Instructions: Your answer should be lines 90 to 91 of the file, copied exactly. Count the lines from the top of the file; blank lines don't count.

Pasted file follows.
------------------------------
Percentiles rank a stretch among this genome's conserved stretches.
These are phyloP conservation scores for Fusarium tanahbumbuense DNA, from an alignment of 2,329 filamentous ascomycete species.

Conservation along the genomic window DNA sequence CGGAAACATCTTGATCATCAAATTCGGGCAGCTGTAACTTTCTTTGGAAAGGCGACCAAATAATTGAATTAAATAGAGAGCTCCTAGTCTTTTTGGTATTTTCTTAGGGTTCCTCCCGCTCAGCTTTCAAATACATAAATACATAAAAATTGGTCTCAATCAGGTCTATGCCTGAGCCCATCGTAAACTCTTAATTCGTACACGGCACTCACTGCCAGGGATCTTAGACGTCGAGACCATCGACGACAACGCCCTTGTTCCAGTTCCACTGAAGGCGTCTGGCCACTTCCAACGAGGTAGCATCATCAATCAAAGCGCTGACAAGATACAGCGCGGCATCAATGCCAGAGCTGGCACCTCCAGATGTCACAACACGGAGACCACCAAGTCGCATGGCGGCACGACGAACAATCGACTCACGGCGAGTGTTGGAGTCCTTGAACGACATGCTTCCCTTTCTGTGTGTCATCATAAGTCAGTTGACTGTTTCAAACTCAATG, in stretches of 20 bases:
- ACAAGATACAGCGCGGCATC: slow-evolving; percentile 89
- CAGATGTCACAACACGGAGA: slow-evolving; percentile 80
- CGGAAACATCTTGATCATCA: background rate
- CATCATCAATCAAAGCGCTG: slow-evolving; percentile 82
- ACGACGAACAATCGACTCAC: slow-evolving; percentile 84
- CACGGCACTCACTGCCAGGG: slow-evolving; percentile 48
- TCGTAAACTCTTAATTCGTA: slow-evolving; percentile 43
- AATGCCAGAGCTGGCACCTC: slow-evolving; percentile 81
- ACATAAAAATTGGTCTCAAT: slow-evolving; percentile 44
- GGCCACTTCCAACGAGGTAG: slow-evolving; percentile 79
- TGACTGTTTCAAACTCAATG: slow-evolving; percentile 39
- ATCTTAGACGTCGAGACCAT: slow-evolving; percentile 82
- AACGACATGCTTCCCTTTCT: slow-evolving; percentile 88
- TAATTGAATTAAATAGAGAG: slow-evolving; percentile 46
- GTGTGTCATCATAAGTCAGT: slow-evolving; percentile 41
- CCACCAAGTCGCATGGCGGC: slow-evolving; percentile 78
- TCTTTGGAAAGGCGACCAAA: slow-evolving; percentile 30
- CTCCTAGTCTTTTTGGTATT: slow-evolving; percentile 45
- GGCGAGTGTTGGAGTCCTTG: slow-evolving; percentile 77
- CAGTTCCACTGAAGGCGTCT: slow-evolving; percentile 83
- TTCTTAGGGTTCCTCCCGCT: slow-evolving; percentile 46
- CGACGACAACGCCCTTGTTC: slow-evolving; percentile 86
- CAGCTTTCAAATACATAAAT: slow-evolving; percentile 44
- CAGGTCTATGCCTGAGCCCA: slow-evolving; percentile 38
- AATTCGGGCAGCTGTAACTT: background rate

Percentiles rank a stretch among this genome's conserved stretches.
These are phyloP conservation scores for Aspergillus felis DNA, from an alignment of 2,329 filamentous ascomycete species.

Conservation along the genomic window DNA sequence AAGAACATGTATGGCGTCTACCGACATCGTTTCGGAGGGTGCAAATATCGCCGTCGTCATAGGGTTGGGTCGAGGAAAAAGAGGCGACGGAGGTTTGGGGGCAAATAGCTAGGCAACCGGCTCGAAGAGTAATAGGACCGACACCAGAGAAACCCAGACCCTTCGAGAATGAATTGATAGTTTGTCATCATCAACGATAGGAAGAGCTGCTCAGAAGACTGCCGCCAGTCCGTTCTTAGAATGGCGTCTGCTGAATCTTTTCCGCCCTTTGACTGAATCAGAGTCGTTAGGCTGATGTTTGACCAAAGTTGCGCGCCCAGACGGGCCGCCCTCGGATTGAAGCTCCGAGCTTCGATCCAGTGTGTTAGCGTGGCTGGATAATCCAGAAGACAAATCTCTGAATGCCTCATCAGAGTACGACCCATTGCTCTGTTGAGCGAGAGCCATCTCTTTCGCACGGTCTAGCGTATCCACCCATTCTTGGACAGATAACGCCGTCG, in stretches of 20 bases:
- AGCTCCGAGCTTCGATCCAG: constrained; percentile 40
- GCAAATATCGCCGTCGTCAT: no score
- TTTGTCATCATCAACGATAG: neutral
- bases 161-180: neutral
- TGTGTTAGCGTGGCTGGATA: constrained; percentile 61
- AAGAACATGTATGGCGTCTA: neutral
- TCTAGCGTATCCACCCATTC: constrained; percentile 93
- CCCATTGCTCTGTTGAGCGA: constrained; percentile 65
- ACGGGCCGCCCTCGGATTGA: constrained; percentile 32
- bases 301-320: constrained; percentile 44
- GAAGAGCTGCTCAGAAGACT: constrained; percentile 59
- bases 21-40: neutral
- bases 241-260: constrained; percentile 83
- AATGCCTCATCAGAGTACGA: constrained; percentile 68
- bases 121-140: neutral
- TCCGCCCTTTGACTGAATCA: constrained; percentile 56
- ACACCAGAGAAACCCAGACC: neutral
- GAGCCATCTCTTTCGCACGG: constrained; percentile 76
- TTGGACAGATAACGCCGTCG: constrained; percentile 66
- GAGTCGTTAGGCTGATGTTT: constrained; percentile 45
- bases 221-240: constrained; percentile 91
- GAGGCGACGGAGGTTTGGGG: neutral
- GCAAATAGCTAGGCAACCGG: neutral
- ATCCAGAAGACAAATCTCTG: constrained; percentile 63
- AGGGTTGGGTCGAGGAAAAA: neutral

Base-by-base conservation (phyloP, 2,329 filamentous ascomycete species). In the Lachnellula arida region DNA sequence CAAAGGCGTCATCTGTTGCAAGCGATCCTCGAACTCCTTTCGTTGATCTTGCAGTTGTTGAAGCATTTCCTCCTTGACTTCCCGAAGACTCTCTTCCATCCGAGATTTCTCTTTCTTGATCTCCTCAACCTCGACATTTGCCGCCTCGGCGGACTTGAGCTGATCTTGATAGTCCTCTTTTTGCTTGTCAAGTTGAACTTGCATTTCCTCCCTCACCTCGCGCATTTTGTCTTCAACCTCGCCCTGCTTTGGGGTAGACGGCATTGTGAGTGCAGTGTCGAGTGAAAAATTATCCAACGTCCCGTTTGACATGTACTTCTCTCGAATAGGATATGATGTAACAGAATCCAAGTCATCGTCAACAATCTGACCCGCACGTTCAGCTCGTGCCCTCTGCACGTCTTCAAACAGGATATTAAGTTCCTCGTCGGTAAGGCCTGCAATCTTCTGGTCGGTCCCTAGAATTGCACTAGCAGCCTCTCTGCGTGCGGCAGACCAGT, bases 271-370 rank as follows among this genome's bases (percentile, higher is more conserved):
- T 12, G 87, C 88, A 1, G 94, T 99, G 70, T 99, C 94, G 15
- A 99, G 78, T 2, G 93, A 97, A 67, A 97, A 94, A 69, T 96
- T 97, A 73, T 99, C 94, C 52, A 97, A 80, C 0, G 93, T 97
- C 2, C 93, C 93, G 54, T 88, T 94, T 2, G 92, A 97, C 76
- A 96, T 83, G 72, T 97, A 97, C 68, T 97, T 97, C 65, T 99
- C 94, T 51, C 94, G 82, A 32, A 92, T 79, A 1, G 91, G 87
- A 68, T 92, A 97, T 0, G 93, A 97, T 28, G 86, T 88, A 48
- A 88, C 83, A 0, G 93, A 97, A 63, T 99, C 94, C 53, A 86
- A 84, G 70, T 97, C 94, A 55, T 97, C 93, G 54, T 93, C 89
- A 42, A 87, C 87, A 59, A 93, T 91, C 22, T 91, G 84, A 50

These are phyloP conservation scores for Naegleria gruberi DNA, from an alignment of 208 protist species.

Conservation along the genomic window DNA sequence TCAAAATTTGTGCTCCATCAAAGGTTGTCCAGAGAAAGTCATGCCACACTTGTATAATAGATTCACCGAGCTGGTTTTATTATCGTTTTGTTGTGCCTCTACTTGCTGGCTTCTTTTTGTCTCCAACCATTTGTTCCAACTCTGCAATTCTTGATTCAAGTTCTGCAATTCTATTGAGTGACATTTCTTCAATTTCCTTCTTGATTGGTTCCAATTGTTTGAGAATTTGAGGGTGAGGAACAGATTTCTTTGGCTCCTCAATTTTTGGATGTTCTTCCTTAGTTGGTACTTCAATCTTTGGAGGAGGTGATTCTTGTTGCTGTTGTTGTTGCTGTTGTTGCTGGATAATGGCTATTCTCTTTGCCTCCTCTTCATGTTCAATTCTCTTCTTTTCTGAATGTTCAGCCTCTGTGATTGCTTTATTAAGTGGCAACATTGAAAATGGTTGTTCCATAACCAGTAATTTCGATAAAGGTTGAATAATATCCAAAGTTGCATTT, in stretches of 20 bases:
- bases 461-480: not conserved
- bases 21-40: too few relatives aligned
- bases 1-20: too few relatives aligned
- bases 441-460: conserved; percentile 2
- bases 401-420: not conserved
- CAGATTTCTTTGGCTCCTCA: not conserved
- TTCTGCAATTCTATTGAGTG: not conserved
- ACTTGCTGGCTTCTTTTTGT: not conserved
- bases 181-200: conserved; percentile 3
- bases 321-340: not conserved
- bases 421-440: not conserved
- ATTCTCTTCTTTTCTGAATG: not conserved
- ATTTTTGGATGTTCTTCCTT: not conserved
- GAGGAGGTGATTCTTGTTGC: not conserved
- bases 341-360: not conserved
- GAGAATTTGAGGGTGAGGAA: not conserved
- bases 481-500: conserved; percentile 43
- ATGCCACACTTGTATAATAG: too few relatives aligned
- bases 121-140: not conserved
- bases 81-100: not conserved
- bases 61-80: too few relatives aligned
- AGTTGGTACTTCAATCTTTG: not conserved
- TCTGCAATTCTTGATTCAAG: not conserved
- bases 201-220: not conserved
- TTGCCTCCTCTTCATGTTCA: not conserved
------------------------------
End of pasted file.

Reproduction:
- bases 61-80: too few relatives aligned
- AGTTGGTACTTCAATCTTTG: not conserved